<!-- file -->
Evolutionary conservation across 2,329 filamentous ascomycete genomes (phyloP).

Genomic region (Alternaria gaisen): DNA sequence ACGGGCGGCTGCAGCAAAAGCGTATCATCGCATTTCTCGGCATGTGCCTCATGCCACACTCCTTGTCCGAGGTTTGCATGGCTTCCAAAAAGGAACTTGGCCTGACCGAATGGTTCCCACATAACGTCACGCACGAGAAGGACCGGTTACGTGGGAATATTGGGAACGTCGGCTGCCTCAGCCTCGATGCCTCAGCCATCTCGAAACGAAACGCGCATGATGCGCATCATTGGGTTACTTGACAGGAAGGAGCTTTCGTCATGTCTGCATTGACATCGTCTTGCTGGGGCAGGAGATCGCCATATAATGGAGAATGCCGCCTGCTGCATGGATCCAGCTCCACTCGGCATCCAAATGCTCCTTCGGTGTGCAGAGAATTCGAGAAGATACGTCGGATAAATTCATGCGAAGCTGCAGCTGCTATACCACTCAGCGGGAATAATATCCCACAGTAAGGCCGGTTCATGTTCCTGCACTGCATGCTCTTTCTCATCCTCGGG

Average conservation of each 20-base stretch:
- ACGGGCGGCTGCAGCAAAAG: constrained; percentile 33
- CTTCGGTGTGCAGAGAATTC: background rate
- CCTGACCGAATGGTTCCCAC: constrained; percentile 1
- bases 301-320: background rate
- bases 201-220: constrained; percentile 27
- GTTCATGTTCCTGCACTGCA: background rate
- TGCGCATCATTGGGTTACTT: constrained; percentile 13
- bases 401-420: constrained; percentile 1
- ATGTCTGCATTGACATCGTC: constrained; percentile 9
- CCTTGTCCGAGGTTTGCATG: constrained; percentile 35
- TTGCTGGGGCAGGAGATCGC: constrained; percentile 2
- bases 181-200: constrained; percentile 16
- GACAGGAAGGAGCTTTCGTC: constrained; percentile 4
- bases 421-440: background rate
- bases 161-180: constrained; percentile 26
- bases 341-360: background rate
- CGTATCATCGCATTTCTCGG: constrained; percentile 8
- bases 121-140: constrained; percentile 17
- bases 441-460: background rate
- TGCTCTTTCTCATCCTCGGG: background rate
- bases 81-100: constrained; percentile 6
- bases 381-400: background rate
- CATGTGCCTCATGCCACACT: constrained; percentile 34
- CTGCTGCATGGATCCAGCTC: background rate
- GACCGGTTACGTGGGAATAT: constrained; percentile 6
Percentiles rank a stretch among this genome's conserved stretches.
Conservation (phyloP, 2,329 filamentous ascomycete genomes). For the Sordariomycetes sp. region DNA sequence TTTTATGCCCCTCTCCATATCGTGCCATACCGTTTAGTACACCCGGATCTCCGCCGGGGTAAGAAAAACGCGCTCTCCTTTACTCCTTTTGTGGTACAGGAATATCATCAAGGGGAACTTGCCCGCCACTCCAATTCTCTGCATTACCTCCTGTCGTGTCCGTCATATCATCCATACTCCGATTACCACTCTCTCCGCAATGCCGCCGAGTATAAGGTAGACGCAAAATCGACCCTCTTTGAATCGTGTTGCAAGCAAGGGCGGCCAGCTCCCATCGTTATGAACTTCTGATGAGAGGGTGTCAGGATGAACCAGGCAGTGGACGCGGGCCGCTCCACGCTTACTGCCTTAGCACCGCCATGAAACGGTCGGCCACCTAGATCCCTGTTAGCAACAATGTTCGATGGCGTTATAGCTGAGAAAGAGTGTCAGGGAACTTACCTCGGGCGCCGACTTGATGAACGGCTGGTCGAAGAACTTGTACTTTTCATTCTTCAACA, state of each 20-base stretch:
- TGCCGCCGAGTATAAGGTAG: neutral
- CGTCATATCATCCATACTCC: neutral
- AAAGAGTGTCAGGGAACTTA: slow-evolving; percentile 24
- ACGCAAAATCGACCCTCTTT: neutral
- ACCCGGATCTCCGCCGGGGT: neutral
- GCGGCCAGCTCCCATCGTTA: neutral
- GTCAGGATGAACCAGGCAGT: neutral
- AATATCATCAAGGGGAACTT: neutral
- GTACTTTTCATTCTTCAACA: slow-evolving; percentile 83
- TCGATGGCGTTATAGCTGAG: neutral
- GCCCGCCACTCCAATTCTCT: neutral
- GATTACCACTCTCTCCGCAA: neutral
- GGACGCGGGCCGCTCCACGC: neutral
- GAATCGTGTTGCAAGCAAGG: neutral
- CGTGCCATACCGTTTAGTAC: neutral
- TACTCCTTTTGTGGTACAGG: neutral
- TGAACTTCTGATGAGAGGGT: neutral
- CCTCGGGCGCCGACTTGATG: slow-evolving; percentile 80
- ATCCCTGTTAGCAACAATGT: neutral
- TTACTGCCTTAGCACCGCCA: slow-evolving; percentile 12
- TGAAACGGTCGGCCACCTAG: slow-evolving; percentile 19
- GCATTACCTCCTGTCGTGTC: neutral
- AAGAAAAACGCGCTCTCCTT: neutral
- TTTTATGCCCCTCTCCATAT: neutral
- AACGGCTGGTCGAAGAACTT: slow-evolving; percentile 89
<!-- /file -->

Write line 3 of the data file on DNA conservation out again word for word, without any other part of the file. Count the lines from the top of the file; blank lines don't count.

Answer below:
Average conservation of each 20-base stretch: